Keep it simple here – what your child needs is a dependable, durable, and fun bike to help them explore the neighborhood.
Neighborhood Bikes: Best Braking System
SEAT HEIGHT: 22.5″ – 28″
WEIGHT: 20.5 lb.
STANDOUT FEATURES: Unique & safe braking system
FULL REVIEW: Guardian Original
Lightweight and well-designed, Shank-Tank-funded Guardian Bikes come with a proprietary braking system called SureStop that prevents unsafe braking. When braking with just the front hand brake while at high speeds, bikes can tilt forward and buck a child off the bike and over the handlebars.
SureStop on Guardian bikes prevents this by having only one brake lever engage the front and rear brakes. Not only it is the safest system on the market, but it’s also much easier to use than most traditional dual-hand brakes.
Available in a premium Original Line and a budget-friendly Ethos line, the Guardian Original is built with a lightweight aluminum frame and higher-end components, including an upgraded grip shifter that works great with small hands.
Neighborhood Bikes: Best Introduction to Gears
SEAT HEIGHT: 22″ – 28.5″
WEIGHT: 19.5 lb.
STANDOUT FEATURES: 3 gears for an easy intro to shifting
FULL REVIEW: Priority Start 20″
Staying true to their innovative beginnings, the Priority Start 20″ offers the simplicity and easy maintenance of a single-speed but with the gearing options of a traditional geared bike. With just three-gears housed in an innovative, internally-geared hub, the Priority Start 20 has gears, but without the traditional bulky and finicky derailleur.
Combined with a lightweight frame and grease-free belt drive, the Start 20 is the perfect “Goldilocks” bike for the average everyday rider – not too basic, not too complex, but just right.
Neighborhood Bikes: Best Mid-range
SEAT HEIGHT: 20″ Small (single speed): 20.8″ – 26.8″, 20″ Large (geared): 22.5″ – 28″
WEIGHT: 20.7 lb. and 22.9 lb.
STANDOUT FEATURES: Guardian’s patented SureStop braking system allows kids to brake faster, safer, and with less effort!
From their low-center-of-gravity designs and lightweight frames to their amazing SureStop braking system, Guardian’s Ethos line offer’s premium features for a reasonable price. Guardian offers two 20″ bikes in their Ethos line. The 20″ small is single-speed. The 20″ large has a larger frame and is geared. The 20″ Large does have a higher minimum seat height than the 20″ Small, so be sure to measure your child’s inseam before you order!
Neighborhood Bikes: Best on a Budget
SEAT HEIGHT: 25.1″ – 30.9″
WEIGHT: 23.75 lb.
STANDOUT FEATURES: Easy-to-use gears
FULL REVIEW: Diamondback Insight 20
For those who live near hills or simply want or need the flexibility of a geared bike when riding, the Diamondback Insight is a great basic geared bike for just $250.
Comparison: 20" Neighborhood Bikes
|category||Guardian Original||Priority Start||Guardian Ethos||Diamondback Insight|
|Guardian Original||Guardian Ethos||Diamondback Insight|
Link to Review
|Diamondback Insight Review|
Unique, safe braking system
3 gears for easy intro to shifting
Unique, safe braking system
|Great features for the price|
22.5" - 28"
22" - 28.5"
22.5″ – 28″
|25.1″ – 30.9″|
BEST SINGLE-SPEED BIKES
What We Look for in a Single-Speed Bike
Gears are fun to have, but they can also be confusing for young riders. For those riders sticking to the neighborhood or riding in relatively flat areas, single-speed bikes are ideal as they help to simplify riding and minimize maintenance.
The single-speed bikes below still feature the lightweight frames and high-quality builds as their geared counterparts, but without the added complication of gears. When choosing a single-speed, be sure to take note of the gain ratio of the bike.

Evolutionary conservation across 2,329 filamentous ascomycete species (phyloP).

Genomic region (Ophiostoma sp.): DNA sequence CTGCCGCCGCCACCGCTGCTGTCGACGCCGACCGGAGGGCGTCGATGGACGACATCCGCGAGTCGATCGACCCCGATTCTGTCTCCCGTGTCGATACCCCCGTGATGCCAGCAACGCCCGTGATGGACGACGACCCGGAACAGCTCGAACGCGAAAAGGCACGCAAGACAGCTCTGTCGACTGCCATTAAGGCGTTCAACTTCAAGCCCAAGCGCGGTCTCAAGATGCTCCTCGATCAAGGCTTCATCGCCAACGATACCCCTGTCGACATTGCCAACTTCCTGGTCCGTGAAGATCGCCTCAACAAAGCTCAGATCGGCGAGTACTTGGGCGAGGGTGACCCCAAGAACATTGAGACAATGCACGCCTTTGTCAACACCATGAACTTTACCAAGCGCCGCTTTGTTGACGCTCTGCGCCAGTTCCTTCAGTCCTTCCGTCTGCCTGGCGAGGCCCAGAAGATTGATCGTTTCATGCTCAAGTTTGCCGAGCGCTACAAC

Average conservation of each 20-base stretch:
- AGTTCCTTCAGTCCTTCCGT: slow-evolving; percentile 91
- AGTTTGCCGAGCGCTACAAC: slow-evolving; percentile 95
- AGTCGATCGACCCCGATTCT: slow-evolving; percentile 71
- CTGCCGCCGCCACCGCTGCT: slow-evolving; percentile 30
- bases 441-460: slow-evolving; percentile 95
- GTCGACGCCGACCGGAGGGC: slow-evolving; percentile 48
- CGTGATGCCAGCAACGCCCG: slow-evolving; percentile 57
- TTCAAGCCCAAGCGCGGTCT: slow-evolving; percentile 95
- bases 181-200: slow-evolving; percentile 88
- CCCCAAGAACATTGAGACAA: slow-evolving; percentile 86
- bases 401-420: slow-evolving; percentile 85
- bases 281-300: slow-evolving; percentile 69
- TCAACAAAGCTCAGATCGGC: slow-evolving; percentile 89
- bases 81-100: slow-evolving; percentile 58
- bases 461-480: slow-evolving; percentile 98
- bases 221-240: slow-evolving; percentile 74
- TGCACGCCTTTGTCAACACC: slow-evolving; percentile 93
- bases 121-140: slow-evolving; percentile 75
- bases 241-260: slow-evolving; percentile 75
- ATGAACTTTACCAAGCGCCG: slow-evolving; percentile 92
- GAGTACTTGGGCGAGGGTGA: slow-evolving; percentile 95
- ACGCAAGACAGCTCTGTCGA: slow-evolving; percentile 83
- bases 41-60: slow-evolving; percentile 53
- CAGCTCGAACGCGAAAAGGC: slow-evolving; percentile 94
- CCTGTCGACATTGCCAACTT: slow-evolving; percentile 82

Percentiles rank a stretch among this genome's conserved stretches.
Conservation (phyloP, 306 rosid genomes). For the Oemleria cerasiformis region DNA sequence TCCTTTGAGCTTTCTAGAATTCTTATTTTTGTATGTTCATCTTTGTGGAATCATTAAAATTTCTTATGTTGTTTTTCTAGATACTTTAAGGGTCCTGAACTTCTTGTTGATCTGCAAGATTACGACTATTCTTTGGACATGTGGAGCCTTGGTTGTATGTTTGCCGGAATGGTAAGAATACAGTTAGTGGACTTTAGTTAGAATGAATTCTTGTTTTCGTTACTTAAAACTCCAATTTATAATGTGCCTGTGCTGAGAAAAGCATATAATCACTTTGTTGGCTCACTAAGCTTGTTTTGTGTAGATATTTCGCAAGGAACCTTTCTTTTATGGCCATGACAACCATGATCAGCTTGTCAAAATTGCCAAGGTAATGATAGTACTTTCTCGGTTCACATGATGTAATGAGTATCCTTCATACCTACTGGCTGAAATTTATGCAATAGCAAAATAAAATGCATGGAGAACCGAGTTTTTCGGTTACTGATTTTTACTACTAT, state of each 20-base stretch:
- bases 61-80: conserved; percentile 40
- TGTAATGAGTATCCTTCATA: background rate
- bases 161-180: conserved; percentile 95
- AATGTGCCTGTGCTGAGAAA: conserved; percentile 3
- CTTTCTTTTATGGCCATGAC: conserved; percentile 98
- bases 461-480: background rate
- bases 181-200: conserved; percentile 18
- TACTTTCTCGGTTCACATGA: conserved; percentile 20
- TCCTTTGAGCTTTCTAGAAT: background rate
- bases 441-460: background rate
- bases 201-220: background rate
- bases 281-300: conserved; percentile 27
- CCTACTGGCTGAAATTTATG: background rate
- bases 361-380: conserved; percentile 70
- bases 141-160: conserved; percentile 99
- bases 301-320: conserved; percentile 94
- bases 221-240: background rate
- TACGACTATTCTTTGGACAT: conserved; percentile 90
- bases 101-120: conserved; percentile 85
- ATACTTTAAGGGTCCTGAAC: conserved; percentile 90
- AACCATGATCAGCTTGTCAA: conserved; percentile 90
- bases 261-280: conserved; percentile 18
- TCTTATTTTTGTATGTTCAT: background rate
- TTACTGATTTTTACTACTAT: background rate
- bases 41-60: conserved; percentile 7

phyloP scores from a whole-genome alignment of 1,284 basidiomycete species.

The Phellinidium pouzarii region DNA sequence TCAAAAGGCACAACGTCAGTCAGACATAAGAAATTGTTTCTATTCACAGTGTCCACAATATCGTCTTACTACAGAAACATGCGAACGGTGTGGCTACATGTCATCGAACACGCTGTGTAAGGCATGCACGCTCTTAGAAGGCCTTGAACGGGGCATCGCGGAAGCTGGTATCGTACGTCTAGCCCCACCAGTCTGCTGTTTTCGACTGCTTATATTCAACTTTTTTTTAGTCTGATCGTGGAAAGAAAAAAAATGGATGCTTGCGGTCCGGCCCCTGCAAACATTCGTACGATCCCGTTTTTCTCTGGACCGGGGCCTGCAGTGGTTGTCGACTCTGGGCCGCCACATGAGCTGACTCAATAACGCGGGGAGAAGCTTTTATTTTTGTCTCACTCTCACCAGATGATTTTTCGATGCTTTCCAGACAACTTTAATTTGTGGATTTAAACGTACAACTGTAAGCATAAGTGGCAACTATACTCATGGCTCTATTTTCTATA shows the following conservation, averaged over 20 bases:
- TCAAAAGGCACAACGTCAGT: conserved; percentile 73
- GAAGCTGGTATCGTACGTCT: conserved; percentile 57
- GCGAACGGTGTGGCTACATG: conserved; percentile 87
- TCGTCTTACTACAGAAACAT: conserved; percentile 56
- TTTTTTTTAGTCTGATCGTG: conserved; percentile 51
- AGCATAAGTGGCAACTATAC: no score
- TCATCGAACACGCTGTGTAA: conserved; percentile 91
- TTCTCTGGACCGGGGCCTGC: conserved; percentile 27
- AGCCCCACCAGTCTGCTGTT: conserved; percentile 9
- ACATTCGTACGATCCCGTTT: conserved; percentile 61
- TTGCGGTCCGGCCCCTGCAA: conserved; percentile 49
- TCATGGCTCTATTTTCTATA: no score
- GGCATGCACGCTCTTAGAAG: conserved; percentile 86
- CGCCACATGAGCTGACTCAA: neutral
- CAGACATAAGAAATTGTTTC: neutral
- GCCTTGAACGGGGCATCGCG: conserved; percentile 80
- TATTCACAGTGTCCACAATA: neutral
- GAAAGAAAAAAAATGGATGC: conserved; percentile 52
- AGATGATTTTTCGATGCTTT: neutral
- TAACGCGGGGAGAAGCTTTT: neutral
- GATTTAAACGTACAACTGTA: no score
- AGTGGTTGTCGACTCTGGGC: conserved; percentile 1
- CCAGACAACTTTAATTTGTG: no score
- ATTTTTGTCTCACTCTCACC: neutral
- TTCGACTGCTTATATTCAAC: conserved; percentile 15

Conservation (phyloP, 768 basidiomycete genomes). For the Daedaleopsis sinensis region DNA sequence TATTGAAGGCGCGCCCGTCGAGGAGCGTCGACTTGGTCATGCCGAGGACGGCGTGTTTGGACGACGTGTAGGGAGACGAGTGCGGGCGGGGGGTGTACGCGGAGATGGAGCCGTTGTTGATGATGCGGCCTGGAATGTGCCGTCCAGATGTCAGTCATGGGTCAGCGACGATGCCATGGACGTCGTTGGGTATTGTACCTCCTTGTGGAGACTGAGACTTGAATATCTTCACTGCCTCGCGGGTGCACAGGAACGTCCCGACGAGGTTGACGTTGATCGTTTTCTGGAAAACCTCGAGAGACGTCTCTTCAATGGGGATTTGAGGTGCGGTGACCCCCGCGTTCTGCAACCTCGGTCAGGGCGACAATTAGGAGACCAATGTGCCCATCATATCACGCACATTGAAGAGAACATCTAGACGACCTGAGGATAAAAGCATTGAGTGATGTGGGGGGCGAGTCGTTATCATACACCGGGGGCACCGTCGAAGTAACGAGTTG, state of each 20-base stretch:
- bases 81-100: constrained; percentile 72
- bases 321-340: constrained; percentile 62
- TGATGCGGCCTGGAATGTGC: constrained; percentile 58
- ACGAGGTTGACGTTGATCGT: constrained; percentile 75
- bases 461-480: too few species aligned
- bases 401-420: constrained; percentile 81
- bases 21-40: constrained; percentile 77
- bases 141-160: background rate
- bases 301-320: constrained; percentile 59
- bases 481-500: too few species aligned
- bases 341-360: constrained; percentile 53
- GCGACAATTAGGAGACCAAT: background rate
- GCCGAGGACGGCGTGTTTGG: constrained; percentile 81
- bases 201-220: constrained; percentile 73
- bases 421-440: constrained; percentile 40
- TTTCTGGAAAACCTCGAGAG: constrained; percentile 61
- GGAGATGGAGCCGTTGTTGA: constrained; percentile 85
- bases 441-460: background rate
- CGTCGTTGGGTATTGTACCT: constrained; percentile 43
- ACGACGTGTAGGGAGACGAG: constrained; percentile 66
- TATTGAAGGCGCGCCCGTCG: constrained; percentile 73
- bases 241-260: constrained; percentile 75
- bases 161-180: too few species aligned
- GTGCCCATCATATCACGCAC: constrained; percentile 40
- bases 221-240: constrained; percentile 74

Low gain ratio (2 to 3.5): Easier to pedal from the start, but reaches a lower maximum speed. Best for ambitious riders who want to power up hills or obstacles. Not ideal for use on long, flat rides.
High gain ratio (3.5 to 5): Harder to pedal from the start, but can reach a higher maximum speed. Ideal for longer rides as the bike gains more distance with every pedal stroke.
Single Speed: Best for Adventurous Riders
SEAT HEIGHT: 21″ – 26.4″
WEIGHT: 19.1 lb.
GAIN RATIO: 3.37
STANDOUT FEATURES: Aggressive geometry for adventurous riders
FULL REVIEW: Cleary Owl
Designed with a more leaned-forward body position and a low gain ratio, the Cleary Owl is an amazing, fun-to-ride bike for those ambitious kids ready to tackle any jump or curb the neighborhood can throw at them, and who don’t want the extra hassle of shifting gears. Well-equipped for basic trail riding as well, the Cleary allows kids to easily shift their weight around, but its single speed does limit its use to basic trails.
Single Speed: Best for Longer Rides
SEAT HEIGHT: 21.25″ – 26″
WEIGHT: 17 lb.
GAIN RATIO: 4.5
STANDOUT FEATURES: Comfortable, upright positioning, high gain ratios for higher speeds
FULL REVIEW: Pello Reddi
Pello Bikes are the dream-child of a dad simply looking for a great bike at a great price. He succeeded! Lightweight with a low center-of-gravity, the Pello Reddi is the perfect bike for everyday neighborhood riders looking for a fun, steady ride with a comfortable upright position. With the highest gain ratio of the four, it takes slightly more effort than the others to get started but can reach faster speeds and travel farther with each pedal stroke. This makes it a fantastic choice for longer rides with the family.
Single Speed: Best Braking System
SEAT HEIGHT: 22.5″ – 28″
WEIGHT: 20.5 lb.
GAIN RATIO: 3.96
STANDOUT FEATURES: Unique & safe braking system
FULL REVIEW: Guardian Single Speed
Available in two 20″ sizes as well as in their Original and Ethos line, Guardian offers several single-speed 20″ bikes. Featuring their proprietary braking system called SureStop, Guardian bikes allow kids to stop faster, safter, and with less effort. If you want the best braking system around but also want the simplicity of a single-speed bike, look no further.
Single Speed: Best on a Budget
SEAT HEIGHT: 23.5″ – 29.5″ (MXR and Jazzi)
WEIGHT: 22.8 lb
GAIN RATIO: 4 (both)
STANDOUT FEATURES: Lightweight bikes offering great quality for the price